The current president of the Museum of Fine Arts is George T.M. Shackelford, formerly the museum's chair of European art. A native of North Carolina, Shackelford graduated from Dartmouth College and Yale University. He serves as President of the Association of Art Museum Curators. Shackelford formerly worked at the Museum of Fine Arts, Houston, Texas, as the curator of European painting and sculpture.

2000s expansion

In the mid-2000s, the museum embarked on a major renovation project. This includes the construction of a new wing for the arts of the Americas, redesigned and expanded education facilities, and extensive renovations of its European galleries, visitor services, and conservation facilities. This expansion will increase the size of the MFA by 28% with an additional 133,500 square feet (12,400 m2) of space.

The new wing was designed in a restrained, contemporary style by the London architectural firm of Foster and Partners, under the directorship of Lord (Norman) Foster. Groundbreaking for the addition took place in 2006. In the process, the present garden courtyard will be transformed into a climate-controlled year-round glass enclosure. Landscape architects Gustafson Guthrie Nichol have redesigned the Huntington Avenue and Fenway entrances, gardens, access roads, and interior courtyards. The opening of the new wing is scheduled for late 2010.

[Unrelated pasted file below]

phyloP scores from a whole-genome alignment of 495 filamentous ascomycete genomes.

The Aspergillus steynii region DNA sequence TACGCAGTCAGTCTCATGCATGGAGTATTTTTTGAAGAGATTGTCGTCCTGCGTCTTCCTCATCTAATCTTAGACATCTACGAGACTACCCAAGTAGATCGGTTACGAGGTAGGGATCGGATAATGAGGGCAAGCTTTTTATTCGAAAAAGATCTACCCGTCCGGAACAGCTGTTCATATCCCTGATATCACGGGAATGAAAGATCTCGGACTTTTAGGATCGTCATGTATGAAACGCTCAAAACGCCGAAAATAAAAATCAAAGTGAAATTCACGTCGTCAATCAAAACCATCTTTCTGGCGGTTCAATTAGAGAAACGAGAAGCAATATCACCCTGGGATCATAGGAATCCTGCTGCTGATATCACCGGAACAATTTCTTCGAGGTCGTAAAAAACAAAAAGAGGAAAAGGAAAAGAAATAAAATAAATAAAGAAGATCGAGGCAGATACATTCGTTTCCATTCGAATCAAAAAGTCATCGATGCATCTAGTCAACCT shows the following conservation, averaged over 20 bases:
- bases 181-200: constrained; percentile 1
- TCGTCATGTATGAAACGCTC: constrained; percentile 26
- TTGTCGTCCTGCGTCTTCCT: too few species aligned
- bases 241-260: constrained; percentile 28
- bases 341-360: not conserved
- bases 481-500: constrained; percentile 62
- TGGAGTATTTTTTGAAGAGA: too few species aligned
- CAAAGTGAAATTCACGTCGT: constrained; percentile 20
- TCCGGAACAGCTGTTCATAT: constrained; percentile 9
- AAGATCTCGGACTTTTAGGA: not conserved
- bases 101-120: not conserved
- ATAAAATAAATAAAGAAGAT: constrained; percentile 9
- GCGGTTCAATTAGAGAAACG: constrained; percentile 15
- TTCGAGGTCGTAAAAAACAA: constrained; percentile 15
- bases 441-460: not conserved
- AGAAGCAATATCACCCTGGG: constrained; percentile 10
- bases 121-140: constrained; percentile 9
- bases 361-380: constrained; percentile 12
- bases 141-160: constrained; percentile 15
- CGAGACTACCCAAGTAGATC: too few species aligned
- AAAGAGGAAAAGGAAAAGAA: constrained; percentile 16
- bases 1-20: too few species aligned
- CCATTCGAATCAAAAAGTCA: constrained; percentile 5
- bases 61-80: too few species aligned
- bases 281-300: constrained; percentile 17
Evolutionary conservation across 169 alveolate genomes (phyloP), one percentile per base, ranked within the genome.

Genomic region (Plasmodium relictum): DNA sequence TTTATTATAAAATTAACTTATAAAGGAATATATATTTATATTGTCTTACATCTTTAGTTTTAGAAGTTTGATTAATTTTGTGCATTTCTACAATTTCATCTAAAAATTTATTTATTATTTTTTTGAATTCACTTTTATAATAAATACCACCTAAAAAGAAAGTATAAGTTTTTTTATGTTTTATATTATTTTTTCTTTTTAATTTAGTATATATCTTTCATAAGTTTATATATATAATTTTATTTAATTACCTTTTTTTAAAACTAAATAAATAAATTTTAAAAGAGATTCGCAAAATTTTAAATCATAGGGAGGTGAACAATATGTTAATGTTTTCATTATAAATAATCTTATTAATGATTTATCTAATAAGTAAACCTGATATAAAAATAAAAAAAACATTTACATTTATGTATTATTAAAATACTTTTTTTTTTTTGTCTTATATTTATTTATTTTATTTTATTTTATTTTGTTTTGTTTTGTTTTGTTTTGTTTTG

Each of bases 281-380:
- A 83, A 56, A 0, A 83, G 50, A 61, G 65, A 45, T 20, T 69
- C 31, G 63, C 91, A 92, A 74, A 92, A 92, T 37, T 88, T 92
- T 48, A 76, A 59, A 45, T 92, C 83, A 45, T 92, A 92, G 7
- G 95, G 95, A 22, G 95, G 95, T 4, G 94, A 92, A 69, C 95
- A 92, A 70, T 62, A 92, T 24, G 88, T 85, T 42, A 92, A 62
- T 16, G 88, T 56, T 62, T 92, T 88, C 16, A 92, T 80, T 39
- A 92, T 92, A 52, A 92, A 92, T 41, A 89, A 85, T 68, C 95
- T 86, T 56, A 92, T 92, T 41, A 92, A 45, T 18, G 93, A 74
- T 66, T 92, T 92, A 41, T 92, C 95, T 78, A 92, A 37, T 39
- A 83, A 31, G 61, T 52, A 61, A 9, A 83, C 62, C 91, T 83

Collection and exhibits

"Nine Dragons" handscroll section, by Chen Rong, 1244 AD, Chinese Song Dynasty, Museum of Fine Arts, Boston.

Some highlights of the MFA's collection include:

More Collection Highlights

The Museum also maintains one of the largest on-line art catalogs in the world at, with information about over 346,000 items from its collection available on-line, many with an accompanying photograph.

As a result of the ongoing expansion of the museum, a number of standing exhibits are still in storage.

Notable Curators

  • Sylvester Rosa Koehler (1837-1900) First Curator of Prints
  • Fitzroy Carrington (born 1869) Curator of prints
  • William George Constable (1887-1976), Curator
  • Ernest Fenollosa (1853-1908) - Curator of Oriental Art (1890-1896)
  • Okakura Kakuzō (1863-1913) - Curator of Oriental Art (1904-1913)
  • Ananda Coomaraswamy (1877-1947) - Curator of Oriental Art
  • Robert Treat Paine (d. 1965) - Curator of Japanese Art (1963-1965)
  • Anne Nishimura Morse (1956-present)-William and Helen Pounds Senior Curator of Japanese Art (1985-present)

Notable Directors

George Peabody Gardner


Admission to the museum is charged at most times, but there is free admission on Wednesdays after 4 p.m. The Museum is open until 9:45 p.m. on Wednesdays, Thursdays and Fridays. The museum's University Membership program offers area college students free general admission and discounts on special exhibits upon presentation of a valid college photo ID.

See also


External links

Coordinates: 42°20′21″N 71°05′39″W / 42.33917°N 71.09417°W / 42.33917; -71.09417